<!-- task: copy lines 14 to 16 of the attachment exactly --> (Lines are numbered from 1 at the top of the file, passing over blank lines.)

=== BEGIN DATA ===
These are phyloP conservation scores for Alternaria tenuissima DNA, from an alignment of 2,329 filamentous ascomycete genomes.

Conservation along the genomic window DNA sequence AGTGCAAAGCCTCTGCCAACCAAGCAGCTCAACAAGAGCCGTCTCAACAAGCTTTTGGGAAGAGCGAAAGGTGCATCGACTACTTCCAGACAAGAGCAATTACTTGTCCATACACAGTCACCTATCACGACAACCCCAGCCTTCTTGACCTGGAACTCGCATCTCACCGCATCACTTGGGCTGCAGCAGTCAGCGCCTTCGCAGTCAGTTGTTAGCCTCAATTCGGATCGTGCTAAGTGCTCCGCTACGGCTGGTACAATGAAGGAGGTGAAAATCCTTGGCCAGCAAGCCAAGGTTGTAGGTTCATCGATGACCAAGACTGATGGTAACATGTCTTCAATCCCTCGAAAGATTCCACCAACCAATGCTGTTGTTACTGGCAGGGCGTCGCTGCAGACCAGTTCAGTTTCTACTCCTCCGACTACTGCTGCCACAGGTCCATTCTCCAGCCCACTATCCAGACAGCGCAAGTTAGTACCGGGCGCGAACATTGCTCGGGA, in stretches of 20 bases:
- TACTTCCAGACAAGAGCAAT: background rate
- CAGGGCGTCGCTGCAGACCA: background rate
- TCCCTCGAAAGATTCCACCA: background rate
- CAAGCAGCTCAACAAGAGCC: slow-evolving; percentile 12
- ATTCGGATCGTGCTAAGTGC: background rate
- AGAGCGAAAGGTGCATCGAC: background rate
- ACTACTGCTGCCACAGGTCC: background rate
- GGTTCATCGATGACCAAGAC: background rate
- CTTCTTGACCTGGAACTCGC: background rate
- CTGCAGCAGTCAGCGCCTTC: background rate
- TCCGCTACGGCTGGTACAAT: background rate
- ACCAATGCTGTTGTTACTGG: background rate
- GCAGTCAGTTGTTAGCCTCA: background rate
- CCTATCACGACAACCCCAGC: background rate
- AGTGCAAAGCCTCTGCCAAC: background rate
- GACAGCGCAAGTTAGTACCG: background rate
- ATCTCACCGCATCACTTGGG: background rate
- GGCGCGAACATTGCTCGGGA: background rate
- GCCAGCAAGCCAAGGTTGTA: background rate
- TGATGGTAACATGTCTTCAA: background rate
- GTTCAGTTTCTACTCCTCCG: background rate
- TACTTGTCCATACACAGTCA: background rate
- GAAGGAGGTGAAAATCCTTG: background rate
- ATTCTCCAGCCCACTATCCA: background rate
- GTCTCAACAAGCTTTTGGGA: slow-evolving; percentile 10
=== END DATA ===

- ACCAATGCTGTTGTTACTGG: background rate
- GCAGTCAGTTGTTAGCCTCA: background rate
- CCTATCACGACAACCCCAGC: background rate